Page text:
The Tennessee Department of Labor and Workforce Development is taking new measures to ensure employers in the construction industry are protecting workers who are injured on the job or need unemployment benefits.
Legislation that became effective July 1, gives the department the authority to issue civil penalties against construction service providers who have avoided workers’ compensation and unemployment insurance tax premiums. The department will also refer cases involving business operations that are in violation of the law to the Tennessee Bureau of Investigation or the appropriate district attorney general for criminal investigation and prosecution.
The department will investigate employers who fraudulently misclassify employees as independent contractors, under-report the number of employees, under-report the amount of payroll, misrepresent the type of work performed, or make unlawful workers’ compensation deductions from employees’ salaries or wages. Employers who pay workers “off the books” or in cash often do so in order to avoid proper classification of their workers. The department will obtain Fraud Detection Software to assist in identifying potential suspects.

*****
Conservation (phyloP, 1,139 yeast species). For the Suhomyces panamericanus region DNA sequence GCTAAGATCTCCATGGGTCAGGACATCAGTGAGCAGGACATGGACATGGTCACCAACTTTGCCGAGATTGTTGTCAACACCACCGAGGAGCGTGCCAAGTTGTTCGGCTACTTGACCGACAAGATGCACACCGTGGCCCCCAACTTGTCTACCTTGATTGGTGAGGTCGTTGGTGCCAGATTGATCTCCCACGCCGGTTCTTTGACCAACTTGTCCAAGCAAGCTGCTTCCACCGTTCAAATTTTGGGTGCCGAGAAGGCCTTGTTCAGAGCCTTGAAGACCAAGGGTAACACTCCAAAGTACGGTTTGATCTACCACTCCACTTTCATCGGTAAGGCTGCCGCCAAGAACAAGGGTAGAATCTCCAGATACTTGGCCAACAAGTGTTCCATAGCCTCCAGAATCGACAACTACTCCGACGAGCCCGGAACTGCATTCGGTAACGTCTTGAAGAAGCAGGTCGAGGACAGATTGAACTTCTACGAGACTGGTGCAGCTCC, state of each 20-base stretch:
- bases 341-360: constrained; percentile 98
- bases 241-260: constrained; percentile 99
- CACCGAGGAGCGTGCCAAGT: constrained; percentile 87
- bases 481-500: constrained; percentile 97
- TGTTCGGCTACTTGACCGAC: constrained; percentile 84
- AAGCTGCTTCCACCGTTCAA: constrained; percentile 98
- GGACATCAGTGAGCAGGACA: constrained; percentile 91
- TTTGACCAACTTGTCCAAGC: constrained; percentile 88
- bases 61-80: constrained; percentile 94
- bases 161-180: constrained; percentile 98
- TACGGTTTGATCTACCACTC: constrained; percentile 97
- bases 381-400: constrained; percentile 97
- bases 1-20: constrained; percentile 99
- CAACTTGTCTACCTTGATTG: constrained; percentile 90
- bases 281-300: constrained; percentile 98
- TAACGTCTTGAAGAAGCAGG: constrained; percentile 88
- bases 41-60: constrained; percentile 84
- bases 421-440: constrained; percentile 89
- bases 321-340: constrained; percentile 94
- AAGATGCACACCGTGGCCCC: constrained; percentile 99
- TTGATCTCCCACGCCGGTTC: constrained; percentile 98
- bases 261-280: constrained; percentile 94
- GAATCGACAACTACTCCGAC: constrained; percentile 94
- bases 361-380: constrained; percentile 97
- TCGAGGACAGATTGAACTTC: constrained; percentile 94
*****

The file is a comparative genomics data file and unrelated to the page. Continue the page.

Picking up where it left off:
“This will help level the playing field for construction companies that provide insurance for their employees, but end up losing bids when others cut corners,” said Labor Commissioner Burns Phillips. “The department continues to work with stakeholders including government agencies and employers to ensure the appropriate actions are taken.”
Companies proven to have committed fraud are subject to a penalty of $1,000 or one and one-half (1 ½) times the average yearly workers’ compensation premium minus the premium dollars paid on the policy that was the object of the understatement or concealment, whichever is greater.
Based on estimates there are between 21,990 and 36,680 misclassified and unreported construction industry workers. In Tennessee, misclassified and unreported workers are estimated to range from 11 to 22% of all workers in the construction industry (Misclassified Construction Employees in Tennessee. Dr. William Canak and Dr. Randall Adams, 2010).
At least 34 other states have enacted legislation to locate noncompliant employers and deter unlawful practices.
Those wishing to report suspected employee misclassification in the construction industry may contact the Fraud Tip Line at 888 243.7283. A fraud tip form, as well as information about misclassification, can be found at http://www.tn.gov/labor-wfd/EMEEF/misclass_main.shtml. The public is also invited to participate in Employee Misclassification Advisory Task Force public meetings which are posted at https://apps.tn.gov/pmn/index.html.